57% Skill level

    Notice differences between colours, including shades of colour and brightness.

  2. Oral expression

    55% Skill level

    Communicate by speaking.

  3. Arm-hand steadiness

    54% Skill level

    Keep your hand or arm steady.

  4. Oral comprehension

    54% Skill level

    Listen to and understand what people say.

  5. Manual dexterity

    52% Skill level

    Quickly move your hand to grasp, manipulate, or assemble objects.

  6. Near vision

    52% Skill level

    See details that are up-close (within a few feet).

  7. Originality

    52% Skill level

    Come up with unusual or clever ideas, or creative ways to solve a problem.

  8. Brainstorming

    52% Skill level

    Come up with a number of ideas about a topic, even if the ideas aren't very good.

  9. Visualization

    52% Skill level

    Imagine how something will look after it is moved around or changed.

  10. Finger dexterity

    48% Skill level

    Put together small parts with your fingers.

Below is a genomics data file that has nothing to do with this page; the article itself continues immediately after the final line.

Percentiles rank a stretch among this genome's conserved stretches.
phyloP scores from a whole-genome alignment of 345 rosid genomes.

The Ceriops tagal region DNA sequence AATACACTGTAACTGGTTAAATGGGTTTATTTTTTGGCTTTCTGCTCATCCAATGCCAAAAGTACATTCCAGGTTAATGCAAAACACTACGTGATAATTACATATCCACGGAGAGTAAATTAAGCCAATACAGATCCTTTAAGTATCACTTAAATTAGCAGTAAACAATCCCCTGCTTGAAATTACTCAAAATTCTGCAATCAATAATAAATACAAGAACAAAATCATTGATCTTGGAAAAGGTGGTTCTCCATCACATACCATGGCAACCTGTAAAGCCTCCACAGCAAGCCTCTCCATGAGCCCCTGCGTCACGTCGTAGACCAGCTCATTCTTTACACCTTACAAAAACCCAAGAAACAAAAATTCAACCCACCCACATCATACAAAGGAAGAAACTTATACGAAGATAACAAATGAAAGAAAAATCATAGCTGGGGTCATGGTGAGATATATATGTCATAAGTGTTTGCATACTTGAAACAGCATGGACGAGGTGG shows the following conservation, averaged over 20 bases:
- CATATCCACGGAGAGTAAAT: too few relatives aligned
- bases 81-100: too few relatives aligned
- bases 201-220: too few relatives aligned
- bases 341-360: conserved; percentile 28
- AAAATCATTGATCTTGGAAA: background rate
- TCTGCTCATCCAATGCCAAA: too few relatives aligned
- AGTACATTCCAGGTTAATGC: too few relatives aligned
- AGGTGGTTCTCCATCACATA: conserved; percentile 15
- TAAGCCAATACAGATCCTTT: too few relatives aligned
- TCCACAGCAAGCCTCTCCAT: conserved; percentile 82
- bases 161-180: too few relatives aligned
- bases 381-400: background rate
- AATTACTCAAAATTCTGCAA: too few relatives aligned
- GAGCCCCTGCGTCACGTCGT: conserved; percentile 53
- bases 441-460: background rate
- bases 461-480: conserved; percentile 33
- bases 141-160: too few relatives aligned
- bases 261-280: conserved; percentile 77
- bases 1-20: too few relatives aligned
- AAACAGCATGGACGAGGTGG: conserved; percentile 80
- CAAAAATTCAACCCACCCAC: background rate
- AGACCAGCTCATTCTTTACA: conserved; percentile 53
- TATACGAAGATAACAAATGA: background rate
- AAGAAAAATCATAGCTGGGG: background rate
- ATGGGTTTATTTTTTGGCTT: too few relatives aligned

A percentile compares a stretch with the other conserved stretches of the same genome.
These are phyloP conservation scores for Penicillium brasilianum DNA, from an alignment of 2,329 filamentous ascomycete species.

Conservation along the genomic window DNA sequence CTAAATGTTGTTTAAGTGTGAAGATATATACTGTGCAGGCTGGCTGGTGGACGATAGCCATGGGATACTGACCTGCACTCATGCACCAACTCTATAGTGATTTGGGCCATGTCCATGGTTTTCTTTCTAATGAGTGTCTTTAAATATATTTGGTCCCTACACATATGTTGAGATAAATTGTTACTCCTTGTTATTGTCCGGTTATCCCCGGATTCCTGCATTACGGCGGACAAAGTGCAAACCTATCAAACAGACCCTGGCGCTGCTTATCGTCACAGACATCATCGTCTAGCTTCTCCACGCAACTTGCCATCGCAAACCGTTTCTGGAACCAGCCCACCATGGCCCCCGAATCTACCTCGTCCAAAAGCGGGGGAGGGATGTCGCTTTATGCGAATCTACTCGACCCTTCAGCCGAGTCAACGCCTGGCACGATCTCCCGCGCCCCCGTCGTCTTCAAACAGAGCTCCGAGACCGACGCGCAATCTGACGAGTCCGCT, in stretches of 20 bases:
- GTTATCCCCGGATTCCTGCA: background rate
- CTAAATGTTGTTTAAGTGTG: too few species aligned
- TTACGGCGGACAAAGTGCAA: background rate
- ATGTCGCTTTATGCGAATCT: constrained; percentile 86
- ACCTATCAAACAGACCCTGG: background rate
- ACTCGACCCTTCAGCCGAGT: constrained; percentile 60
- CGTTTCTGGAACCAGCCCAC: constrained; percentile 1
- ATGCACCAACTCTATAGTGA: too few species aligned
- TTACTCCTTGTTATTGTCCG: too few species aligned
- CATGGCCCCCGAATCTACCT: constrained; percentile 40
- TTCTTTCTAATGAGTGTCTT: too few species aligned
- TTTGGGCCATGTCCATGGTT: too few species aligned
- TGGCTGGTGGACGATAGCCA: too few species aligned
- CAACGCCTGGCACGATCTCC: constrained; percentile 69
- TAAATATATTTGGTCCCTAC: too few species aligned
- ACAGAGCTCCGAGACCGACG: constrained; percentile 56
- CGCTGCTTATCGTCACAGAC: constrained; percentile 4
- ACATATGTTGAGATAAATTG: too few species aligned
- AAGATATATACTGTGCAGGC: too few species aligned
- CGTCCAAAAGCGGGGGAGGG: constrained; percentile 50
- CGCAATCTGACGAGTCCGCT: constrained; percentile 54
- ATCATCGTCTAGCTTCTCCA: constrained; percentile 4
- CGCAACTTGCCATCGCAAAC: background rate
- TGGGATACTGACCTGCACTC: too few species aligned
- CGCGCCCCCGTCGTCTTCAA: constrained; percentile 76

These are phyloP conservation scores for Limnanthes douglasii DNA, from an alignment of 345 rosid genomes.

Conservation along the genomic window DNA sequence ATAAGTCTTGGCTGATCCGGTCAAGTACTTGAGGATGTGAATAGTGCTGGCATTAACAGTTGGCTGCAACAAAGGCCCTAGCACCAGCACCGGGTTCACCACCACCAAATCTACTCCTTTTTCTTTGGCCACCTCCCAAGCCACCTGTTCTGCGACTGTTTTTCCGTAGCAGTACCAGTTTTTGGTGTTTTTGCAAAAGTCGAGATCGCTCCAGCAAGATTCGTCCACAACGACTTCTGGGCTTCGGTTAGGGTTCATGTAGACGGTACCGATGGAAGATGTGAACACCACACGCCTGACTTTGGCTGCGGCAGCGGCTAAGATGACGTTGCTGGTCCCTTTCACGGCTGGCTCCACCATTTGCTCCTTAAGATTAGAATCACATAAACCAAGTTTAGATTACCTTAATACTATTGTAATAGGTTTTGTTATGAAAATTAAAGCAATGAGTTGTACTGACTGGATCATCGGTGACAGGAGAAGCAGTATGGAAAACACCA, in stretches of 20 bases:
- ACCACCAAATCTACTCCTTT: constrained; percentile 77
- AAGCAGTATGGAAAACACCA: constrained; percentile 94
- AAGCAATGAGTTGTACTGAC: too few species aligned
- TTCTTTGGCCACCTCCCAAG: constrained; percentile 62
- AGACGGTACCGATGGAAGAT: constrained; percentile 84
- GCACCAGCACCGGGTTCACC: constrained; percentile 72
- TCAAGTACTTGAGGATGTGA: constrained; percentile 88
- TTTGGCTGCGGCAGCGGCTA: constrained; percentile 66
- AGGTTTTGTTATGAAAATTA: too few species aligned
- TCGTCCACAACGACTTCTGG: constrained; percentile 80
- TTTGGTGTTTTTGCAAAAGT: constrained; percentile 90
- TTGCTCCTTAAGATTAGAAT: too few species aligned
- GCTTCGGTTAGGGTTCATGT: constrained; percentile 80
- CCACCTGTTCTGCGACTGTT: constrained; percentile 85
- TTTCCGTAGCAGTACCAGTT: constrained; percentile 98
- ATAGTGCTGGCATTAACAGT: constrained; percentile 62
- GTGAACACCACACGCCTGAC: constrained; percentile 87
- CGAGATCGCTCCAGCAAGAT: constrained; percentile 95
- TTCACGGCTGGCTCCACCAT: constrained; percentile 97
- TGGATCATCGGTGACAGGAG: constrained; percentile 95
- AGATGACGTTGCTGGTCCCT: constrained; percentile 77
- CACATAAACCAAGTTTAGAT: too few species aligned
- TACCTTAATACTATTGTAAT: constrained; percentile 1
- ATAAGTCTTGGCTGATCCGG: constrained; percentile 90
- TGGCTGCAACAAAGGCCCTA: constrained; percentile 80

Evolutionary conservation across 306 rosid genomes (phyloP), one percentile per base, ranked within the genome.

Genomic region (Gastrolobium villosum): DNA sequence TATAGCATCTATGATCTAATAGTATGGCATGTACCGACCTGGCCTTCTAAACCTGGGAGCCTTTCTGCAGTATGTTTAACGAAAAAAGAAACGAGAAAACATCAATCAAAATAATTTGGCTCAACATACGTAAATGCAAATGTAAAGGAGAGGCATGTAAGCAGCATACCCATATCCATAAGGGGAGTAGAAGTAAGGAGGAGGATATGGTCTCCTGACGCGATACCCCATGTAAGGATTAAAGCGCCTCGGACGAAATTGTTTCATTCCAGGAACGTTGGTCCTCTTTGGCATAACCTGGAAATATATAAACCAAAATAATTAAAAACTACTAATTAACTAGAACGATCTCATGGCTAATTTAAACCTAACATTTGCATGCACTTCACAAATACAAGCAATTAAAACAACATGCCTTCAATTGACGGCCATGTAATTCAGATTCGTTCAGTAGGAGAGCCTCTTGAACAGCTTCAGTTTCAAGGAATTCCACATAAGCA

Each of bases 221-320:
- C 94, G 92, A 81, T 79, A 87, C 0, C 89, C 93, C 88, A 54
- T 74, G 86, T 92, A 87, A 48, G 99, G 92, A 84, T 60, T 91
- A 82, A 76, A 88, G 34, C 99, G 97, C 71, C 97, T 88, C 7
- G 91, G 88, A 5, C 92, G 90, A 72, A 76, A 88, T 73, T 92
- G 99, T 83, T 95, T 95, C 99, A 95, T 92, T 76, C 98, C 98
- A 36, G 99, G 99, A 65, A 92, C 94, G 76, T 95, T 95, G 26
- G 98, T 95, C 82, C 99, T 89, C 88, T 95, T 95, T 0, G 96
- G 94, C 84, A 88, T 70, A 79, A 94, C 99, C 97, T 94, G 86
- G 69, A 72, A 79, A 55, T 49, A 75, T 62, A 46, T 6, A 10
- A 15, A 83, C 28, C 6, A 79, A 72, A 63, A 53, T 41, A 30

11. Categorising

    48% Skill level

    Come up with different ways of grouping things.

  12. Far vision

    45% Skill level

    See details that are far away.

  13. Problem spotting

    45% Skill level

    Notice when something is wrong or is likely to go wrong, even if you can't solve the problem.

  14. Selective attention

    45% Skill level

    Pay attention to something without being distracted.

  15. Written comprehension

    45% Skill level

    Read and understand written information.

  16. Speech recognition

    43% Skill level

    Identify and understand the speech of another person.

  17. Deductive reasoning

    43% Skill level

    Use general rules to find answers or solve problems logically.

  18. Sorting or ordering

    43% Skill level